This is the Greatness of the Functioning to the Flower Adornment Sutra. The use of the Flower Adornment Sutra is great, which is why it says, Going and returning with no border:
Going, yet not going,
Returning, yet not returning.
Going and returning are not dual.
They are not two. Going comes from returning, and returning comes from going, and so going and returning have no border. There is no path:
Just as a bird flies through space,
and space has no track;
When a bird flies back and forth in the air, there is no path. If you attempt to find the path followed by a bird flying in space, you won’t be able to find it.
Just as a knife cuts through water,
and the water has no trace.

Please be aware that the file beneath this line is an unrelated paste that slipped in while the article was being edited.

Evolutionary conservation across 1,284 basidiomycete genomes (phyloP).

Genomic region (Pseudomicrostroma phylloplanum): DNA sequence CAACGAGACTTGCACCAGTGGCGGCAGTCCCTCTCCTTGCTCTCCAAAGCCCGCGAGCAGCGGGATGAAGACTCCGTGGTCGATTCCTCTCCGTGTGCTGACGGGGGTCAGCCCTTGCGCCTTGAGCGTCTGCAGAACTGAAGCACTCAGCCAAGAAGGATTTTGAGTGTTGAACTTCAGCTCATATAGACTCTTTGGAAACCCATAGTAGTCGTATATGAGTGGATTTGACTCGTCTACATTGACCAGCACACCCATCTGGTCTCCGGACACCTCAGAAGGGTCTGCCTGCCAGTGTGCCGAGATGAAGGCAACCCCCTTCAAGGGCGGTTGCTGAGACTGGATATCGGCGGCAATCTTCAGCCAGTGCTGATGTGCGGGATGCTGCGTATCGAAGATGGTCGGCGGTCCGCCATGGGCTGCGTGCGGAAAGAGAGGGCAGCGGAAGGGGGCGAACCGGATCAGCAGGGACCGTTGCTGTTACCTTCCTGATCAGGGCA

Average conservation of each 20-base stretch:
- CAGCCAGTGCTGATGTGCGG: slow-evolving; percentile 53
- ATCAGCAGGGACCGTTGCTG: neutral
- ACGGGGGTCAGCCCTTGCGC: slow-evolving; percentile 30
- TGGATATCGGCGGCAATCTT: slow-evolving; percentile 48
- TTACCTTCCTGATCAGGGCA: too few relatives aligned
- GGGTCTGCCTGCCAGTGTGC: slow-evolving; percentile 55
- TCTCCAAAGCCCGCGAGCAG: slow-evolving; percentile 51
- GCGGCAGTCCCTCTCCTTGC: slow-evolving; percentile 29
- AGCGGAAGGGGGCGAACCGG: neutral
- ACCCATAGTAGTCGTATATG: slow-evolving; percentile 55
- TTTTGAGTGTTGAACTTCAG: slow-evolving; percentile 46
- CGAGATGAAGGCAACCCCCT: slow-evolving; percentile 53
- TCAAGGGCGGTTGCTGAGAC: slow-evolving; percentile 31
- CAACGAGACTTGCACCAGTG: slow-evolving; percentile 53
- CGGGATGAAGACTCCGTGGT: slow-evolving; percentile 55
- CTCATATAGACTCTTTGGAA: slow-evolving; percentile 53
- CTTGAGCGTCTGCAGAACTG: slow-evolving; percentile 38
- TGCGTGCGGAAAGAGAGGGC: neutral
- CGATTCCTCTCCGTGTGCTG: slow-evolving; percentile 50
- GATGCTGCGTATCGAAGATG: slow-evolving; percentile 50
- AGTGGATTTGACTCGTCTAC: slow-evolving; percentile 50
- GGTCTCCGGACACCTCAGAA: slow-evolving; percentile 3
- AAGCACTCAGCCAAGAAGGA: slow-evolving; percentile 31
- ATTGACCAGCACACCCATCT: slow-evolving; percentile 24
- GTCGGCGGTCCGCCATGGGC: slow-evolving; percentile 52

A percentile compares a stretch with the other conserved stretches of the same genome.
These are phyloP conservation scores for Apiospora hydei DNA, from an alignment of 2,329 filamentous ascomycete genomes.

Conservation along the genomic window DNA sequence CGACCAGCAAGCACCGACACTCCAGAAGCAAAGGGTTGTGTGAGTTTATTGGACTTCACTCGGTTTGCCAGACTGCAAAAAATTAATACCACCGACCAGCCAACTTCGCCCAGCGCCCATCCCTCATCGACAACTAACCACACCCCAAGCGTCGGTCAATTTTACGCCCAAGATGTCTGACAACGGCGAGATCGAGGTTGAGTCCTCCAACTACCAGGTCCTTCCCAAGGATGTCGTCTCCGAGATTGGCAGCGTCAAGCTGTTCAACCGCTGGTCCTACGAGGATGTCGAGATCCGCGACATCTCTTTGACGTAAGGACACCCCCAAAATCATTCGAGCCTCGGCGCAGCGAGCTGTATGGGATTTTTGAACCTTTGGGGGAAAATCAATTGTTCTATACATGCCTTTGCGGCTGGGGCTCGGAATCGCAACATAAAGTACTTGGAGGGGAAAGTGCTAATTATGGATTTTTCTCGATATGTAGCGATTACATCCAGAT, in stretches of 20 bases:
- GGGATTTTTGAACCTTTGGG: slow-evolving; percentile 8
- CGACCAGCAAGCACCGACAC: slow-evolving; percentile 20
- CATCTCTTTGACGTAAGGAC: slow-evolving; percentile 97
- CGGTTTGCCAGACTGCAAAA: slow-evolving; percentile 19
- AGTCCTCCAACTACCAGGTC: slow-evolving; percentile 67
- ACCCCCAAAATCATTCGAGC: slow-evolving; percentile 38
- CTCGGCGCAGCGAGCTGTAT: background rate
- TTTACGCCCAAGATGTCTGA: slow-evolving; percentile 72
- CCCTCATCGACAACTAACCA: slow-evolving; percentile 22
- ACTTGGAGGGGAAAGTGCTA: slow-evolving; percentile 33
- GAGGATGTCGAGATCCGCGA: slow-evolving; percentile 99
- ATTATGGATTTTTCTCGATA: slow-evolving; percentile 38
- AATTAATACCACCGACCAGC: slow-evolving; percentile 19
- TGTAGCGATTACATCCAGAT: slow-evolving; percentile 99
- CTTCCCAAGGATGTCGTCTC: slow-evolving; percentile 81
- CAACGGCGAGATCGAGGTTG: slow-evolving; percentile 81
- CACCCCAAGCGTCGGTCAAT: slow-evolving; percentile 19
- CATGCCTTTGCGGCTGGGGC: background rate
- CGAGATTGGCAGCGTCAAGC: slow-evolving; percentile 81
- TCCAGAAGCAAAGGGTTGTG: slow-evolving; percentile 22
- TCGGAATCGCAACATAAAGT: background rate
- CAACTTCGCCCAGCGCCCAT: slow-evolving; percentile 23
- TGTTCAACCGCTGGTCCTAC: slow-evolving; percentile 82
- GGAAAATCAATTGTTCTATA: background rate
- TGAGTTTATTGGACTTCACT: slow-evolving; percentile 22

It is also similar to using a knife to cut through water: after you cut it, in just a little while, there is no trace at all. That’s how the saying goes, but in actuality it’s not the case that there is no track after a bird has flown through the air. A track is left behind, and it takes twenty-four hours for the track left behind by a bird’s flying through the air to disappear. After the passage of a day and a night, no path remains. It’s just that our eyes of flesh are unable to perceive that path, so even though nowadays we have x-rays and microscopes, we don’t see it. But all you have to do is obtain the Five Eyes, and you can see, “Oh, a bird has flown through that area, so there is no fine dust in that space. Ah, it is truly empty!” And if you cut water with a knife, although it is said that the water has no trace, no scar, still, if you look with the heavenly eye, the cut of the knife is traced out. It takes twenty-four hours for the wound made by a knife in water to heal. Now you may object, “Do you mean to say that water is wounded when cut through by a knife?” Well, why would you say that, when a knife cuts through it, the water is not injured? When someone cuts into another person’s body, that person’s body bleeds. When someone slices through water, the water lets air through. There is a stream of air within the water. But this is not something that modern-day science can research. Perhaps one or two thousand years from now science will be able to “prove” this. As for now, probably very few who hear this will believe it. However, very many people will believe it... in the future, after they have understood the principle.